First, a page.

Fig. 1
figure 1

Map of the sampling site (37.6° N, 140.8° E) in this study plotted over the surface contamination map for 137Cs obtained by the Japanese government (Ministry of Education, Culture, Sports, Science and Technology, Japan (MEXT) 2011) as of April 29, 2011 (Onda et al. 2015)

Collection of soil samples

About 200 g of surface soil samples was collected on June 25, 2016, at the same site as the aerosol-sampling location with a 10 × 10 cm2 area and 1.5 cm depth and were transported to the laboratory and stored at ambient temperature. They were homogenized in a plastic bag (Onda et al. 2015) for measurement of their radioactivity and stored for further analysis. For extracting the CsMPs, approximately 2.5 g soil sample was randomly retrieved (the radioactivity was 173.6 ± 2.00 Bq/g and 166.2 ± 0.40 Bq/g for 134Cs and 137Cs, respectively). The radioactivity data in this study were all corrected back to March 11, 2011, 14:46 JST.

Detection and isolation of highly radioactive granules

An imaging plate (IP) system (CR × 25P portable computed radiography, GE Measurement & Control, Massachusetts, USA) and a micromanipulator (Axis Pro; Micro Support Corp., Shizuoka, Japan) were used to detect and isolate CsMPs from the aerosol filters. The isolation procedure of CsMPs from the aerosol filters and from the soil samples was conducted as the similar dry process (without use of water) of Adachi et al. (2013) and Satou et al. (2016), respectively.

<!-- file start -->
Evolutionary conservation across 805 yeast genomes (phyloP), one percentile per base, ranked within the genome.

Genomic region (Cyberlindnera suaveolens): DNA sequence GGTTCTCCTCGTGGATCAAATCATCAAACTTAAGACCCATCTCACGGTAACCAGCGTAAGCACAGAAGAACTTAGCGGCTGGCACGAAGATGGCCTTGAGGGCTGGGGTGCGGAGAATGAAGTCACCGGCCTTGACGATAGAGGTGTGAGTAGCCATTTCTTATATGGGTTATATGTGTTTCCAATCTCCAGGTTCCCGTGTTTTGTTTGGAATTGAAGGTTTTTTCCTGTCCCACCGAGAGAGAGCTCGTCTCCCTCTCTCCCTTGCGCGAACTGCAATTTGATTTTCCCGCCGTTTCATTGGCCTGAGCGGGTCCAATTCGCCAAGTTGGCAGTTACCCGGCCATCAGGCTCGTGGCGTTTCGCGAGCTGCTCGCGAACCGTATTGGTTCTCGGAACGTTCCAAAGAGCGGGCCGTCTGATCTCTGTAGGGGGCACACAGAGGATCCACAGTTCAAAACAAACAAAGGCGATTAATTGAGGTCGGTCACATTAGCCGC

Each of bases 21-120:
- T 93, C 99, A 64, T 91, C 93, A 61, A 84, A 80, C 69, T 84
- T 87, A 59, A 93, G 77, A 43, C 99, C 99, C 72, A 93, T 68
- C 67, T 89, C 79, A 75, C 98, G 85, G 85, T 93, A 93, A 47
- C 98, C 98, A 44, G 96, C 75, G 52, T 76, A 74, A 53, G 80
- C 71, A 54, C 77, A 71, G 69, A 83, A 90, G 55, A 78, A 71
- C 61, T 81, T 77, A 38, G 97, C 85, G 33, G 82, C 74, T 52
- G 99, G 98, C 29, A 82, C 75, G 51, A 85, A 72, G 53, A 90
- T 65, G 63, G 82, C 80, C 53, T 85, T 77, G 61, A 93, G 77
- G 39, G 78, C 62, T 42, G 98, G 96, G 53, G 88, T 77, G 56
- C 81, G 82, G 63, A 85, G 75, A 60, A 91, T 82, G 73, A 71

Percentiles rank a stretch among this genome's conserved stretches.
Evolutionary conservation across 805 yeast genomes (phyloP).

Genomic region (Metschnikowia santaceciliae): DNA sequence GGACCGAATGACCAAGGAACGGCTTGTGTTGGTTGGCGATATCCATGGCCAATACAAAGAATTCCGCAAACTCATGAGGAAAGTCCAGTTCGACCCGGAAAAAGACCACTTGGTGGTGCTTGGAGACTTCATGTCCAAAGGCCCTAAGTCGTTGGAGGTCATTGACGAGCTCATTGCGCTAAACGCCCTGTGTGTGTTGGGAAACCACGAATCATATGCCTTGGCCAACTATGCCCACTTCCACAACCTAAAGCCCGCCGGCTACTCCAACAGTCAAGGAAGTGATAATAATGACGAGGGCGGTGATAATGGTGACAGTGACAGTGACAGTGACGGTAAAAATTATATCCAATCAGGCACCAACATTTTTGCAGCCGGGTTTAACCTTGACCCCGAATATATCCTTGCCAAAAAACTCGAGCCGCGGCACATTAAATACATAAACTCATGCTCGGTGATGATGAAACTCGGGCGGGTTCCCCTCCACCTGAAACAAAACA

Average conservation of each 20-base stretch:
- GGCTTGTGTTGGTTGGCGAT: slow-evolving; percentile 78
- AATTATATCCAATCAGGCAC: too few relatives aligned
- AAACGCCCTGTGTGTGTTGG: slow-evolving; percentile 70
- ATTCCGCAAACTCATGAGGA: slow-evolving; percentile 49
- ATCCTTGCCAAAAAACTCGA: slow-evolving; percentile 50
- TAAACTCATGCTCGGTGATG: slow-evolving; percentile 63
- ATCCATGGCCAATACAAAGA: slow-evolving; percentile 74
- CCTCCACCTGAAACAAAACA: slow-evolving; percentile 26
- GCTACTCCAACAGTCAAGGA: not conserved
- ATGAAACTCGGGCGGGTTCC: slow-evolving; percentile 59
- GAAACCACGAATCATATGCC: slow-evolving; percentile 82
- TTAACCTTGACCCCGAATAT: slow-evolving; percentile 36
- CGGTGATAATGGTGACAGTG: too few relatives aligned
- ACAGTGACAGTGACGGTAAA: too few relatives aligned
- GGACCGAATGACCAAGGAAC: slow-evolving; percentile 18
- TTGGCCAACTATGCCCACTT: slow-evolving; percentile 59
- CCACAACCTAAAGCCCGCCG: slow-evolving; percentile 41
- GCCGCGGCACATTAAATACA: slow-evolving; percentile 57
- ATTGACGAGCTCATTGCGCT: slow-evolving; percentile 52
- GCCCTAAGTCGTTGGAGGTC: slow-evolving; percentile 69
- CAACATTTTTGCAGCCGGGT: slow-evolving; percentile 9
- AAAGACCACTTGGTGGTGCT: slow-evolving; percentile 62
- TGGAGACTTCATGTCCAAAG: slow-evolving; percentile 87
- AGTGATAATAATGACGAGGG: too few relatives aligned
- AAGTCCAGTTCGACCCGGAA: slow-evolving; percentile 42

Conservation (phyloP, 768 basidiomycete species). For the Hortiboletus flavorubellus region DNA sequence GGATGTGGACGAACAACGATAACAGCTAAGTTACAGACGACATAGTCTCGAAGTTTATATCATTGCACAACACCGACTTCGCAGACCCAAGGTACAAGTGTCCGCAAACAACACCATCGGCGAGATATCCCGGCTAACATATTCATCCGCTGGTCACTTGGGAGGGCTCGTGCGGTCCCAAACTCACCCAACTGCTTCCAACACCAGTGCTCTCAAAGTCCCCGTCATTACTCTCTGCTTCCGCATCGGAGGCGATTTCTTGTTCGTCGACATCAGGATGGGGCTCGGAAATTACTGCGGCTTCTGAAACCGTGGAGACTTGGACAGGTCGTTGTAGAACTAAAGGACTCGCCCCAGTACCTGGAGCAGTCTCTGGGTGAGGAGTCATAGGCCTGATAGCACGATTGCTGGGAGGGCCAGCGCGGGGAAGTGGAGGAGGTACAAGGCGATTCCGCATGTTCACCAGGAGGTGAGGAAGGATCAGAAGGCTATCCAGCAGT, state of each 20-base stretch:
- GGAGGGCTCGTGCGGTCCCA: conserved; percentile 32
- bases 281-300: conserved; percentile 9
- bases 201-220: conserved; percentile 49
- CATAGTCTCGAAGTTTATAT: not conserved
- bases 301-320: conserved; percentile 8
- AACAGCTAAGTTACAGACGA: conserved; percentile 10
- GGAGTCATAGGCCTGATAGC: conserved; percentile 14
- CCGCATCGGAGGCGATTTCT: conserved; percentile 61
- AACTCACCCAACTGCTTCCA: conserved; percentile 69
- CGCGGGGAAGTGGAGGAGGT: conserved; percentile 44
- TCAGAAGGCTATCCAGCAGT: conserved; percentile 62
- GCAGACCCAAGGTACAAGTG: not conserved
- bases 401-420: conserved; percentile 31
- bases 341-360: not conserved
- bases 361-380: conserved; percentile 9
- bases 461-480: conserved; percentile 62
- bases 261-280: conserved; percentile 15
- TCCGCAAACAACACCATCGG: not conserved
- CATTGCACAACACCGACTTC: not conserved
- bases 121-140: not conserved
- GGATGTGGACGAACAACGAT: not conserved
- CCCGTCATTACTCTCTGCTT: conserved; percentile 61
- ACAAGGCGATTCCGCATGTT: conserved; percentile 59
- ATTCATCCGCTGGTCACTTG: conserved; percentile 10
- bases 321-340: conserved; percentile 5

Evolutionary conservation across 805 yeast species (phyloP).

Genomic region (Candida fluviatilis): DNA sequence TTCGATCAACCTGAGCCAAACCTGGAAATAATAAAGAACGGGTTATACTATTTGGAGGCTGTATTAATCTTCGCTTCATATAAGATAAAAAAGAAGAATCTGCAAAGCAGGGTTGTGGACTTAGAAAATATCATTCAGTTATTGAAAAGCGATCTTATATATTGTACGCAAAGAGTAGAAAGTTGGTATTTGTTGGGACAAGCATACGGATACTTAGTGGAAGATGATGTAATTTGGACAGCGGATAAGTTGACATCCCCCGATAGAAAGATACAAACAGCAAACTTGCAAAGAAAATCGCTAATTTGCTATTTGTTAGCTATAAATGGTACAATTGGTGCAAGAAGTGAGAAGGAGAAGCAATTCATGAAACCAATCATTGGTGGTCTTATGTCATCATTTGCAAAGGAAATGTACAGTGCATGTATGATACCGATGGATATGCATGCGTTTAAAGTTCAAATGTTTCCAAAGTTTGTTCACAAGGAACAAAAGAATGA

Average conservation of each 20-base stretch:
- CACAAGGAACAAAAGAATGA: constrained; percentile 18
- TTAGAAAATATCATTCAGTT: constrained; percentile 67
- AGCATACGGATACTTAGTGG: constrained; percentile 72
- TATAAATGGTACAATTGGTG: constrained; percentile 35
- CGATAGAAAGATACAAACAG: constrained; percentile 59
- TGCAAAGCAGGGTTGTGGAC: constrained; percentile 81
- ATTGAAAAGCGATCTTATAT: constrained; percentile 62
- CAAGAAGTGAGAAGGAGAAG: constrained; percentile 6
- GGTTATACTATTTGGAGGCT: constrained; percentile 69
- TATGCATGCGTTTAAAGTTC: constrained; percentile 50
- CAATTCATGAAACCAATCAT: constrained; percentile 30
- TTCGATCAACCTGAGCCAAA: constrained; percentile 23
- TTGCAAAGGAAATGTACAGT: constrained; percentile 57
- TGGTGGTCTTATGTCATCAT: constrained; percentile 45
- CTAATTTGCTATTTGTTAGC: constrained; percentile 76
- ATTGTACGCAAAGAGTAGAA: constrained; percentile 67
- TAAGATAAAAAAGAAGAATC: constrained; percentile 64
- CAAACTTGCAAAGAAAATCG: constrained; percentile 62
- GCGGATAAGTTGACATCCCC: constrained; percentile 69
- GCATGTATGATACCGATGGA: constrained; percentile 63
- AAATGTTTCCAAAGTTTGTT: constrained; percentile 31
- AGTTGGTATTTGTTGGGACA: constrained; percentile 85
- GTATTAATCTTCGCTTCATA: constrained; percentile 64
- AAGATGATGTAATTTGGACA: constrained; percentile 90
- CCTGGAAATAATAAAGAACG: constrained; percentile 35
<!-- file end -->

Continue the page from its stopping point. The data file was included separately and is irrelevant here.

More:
Measurement of gamma-ray spectrometry and SEM observation

The gamma-ray peak intensities at 605 and 662 keV were used to identify and determine the radioactivities of 134Cs and 137Cs, respectively (Satou et al. 2016). Identification of the CsMPs was based on the morphology and elemental compositions of the single highly radioactive particle. The observation of the morphology and elemental compositions was conducted with an SEM (SU3500, Hitachi High-Technologies Co., Tokyo, Japan) equipped with energy-dispersive X-ray spectroscopy (EDS: X-max 50 mm, Horiba Ltd., Kyoto, Japan) for aerosol CsMPs and a field emission SEM (JSM-7800F, JEOL Ltd. Tokyo, Japan) for visualizing soil CsMPs and water-immersed aerosol CsMPs.

Results and discussion

Identification of resuspension of CsMPs

Aerosol CsMPs (A-CsMPs)

Twenty highly radioactive granules were detected from the aerosol samples by using IP imaging, 15 of which have been successfully isolated, and the rest of which was lost during the isolation procedures. Their SEM observation images are shown in Fig. 2, and the detailed information regarding radioactivity and elemental compositions is given in Table 1 and Additional file 1: Table S1. These results indicate that all isolated granules have characteristics corresponding to those reported for type A CsMPs (Igarashi et al. 2019a; Satou et al. 2018) as described below.